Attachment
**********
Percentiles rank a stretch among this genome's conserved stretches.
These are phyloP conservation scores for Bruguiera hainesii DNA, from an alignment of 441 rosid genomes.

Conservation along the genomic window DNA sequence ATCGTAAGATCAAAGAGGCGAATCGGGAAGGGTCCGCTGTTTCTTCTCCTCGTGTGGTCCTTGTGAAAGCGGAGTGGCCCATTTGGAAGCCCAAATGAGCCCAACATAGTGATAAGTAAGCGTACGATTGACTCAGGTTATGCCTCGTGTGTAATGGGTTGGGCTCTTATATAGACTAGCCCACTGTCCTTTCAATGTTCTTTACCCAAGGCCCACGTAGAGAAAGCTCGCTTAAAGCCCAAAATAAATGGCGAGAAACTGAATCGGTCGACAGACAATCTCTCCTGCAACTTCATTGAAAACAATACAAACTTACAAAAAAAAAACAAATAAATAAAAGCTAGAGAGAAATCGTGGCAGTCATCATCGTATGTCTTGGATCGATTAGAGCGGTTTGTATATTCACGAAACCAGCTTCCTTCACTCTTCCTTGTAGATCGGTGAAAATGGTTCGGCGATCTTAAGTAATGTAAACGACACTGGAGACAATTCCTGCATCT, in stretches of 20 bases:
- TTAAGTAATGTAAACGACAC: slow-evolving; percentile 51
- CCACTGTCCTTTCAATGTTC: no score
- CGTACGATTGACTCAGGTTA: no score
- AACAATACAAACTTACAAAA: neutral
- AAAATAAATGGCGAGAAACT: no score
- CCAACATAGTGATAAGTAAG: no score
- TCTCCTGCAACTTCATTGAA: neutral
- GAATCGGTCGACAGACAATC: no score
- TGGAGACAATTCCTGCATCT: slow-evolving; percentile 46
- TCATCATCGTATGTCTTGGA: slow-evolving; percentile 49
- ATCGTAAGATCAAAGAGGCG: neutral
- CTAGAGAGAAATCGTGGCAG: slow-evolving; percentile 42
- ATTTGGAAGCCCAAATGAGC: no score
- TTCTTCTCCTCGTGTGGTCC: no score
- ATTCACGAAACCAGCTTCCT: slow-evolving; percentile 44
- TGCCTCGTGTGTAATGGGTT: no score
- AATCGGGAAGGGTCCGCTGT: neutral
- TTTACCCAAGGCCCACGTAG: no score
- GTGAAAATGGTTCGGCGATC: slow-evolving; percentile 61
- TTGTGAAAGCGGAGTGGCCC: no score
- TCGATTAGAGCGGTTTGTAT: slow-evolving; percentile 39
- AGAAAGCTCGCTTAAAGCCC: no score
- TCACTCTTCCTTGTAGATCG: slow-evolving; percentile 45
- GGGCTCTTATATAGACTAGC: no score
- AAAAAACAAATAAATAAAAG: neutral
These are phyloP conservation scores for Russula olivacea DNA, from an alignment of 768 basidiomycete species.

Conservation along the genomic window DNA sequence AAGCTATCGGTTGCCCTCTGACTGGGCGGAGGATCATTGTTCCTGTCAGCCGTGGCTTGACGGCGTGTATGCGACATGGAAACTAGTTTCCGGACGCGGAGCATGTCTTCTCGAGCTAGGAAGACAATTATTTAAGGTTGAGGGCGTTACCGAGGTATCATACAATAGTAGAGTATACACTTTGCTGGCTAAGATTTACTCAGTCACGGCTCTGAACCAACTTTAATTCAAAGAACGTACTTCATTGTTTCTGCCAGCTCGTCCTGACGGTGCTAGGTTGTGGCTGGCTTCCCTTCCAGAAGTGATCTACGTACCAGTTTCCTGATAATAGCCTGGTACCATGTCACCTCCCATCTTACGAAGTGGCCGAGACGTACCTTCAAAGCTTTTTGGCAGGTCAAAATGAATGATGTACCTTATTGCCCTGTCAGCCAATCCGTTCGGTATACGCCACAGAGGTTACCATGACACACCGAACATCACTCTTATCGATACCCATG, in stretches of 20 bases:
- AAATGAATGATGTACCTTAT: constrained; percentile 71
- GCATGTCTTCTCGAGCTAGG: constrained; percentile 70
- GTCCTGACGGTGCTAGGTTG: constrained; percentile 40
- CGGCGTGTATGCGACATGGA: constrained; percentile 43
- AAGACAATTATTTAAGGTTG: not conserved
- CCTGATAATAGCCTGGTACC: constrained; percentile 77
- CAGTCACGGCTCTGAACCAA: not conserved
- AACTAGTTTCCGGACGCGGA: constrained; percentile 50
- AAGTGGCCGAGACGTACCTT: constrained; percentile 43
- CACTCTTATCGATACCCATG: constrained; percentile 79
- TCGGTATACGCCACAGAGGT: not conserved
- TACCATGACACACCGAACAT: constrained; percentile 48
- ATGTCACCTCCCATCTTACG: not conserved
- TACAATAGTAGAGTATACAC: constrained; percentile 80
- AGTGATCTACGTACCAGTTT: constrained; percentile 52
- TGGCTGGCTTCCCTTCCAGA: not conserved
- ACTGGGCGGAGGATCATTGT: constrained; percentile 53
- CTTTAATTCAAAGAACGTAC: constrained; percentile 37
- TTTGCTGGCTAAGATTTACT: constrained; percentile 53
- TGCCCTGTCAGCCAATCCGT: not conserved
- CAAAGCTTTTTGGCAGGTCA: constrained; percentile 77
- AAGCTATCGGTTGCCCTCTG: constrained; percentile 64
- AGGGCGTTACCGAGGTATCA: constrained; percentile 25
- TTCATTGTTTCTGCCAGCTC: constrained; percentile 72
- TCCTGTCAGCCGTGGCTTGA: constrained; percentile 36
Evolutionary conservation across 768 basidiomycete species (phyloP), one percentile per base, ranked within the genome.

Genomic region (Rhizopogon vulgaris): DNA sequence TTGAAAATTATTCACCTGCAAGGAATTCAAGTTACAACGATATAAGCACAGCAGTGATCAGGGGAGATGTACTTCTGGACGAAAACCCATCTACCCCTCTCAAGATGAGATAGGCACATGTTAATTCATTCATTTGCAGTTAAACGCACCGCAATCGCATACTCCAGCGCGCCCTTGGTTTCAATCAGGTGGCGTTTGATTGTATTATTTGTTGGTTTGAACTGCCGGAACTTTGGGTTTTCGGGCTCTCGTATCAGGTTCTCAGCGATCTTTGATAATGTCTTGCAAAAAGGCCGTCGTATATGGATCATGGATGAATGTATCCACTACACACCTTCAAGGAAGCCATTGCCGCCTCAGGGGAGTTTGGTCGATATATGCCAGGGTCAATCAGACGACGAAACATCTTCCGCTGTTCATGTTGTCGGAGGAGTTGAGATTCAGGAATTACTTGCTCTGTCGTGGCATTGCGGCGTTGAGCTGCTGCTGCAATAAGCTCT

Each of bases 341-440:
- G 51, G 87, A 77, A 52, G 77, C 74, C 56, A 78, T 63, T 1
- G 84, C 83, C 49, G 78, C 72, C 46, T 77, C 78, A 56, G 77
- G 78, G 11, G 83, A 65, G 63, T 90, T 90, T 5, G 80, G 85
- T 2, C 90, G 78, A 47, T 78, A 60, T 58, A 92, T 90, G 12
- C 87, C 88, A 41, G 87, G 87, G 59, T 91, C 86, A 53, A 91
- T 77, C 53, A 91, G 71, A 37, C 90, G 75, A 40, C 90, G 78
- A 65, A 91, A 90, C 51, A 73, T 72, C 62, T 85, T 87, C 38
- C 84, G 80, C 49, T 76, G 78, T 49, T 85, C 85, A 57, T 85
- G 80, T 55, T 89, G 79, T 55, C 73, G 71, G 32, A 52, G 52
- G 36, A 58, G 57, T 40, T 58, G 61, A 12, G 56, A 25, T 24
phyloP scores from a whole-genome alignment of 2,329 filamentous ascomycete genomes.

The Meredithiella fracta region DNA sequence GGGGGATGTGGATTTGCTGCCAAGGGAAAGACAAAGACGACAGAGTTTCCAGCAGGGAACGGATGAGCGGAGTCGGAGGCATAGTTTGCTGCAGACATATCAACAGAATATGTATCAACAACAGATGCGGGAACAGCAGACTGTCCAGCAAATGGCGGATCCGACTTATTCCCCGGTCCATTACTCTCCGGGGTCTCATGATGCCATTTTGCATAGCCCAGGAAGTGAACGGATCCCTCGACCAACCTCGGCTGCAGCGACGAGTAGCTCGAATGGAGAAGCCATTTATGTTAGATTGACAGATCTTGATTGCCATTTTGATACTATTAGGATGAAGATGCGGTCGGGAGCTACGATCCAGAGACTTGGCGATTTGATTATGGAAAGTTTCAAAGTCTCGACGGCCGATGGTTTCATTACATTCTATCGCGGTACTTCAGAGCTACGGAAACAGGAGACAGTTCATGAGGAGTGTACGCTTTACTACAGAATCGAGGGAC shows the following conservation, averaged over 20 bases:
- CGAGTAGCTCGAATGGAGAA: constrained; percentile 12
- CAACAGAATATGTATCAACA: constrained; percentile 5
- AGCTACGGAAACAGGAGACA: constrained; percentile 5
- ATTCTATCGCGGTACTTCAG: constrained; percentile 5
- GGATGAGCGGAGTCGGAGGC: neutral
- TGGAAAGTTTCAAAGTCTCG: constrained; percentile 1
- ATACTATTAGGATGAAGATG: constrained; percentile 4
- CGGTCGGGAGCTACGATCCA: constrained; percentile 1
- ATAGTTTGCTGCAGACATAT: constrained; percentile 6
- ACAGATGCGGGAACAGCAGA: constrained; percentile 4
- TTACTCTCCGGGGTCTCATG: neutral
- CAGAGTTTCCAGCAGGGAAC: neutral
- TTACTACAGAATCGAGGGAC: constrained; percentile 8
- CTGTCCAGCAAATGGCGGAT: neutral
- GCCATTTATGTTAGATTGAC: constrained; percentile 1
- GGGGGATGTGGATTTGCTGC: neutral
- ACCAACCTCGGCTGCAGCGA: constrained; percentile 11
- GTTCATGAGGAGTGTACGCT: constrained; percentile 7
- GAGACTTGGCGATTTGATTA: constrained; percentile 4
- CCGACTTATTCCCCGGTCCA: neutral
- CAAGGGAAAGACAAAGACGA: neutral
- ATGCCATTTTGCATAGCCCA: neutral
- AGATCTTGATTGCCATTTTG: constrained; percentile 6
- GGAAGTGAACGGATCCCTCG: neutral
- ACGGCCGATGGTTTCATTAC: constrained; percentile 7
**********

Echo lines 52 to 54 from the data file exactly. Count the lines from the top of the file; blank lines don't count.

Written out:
- AAGCTATCGGTTGCCCTCTG: constrained; percentile 64
- AGGGCGTTACCGAGGTATCA: constrained; percentile 25
- TTCATTGTTTCTGCCAGCTC: constrained; percentile 72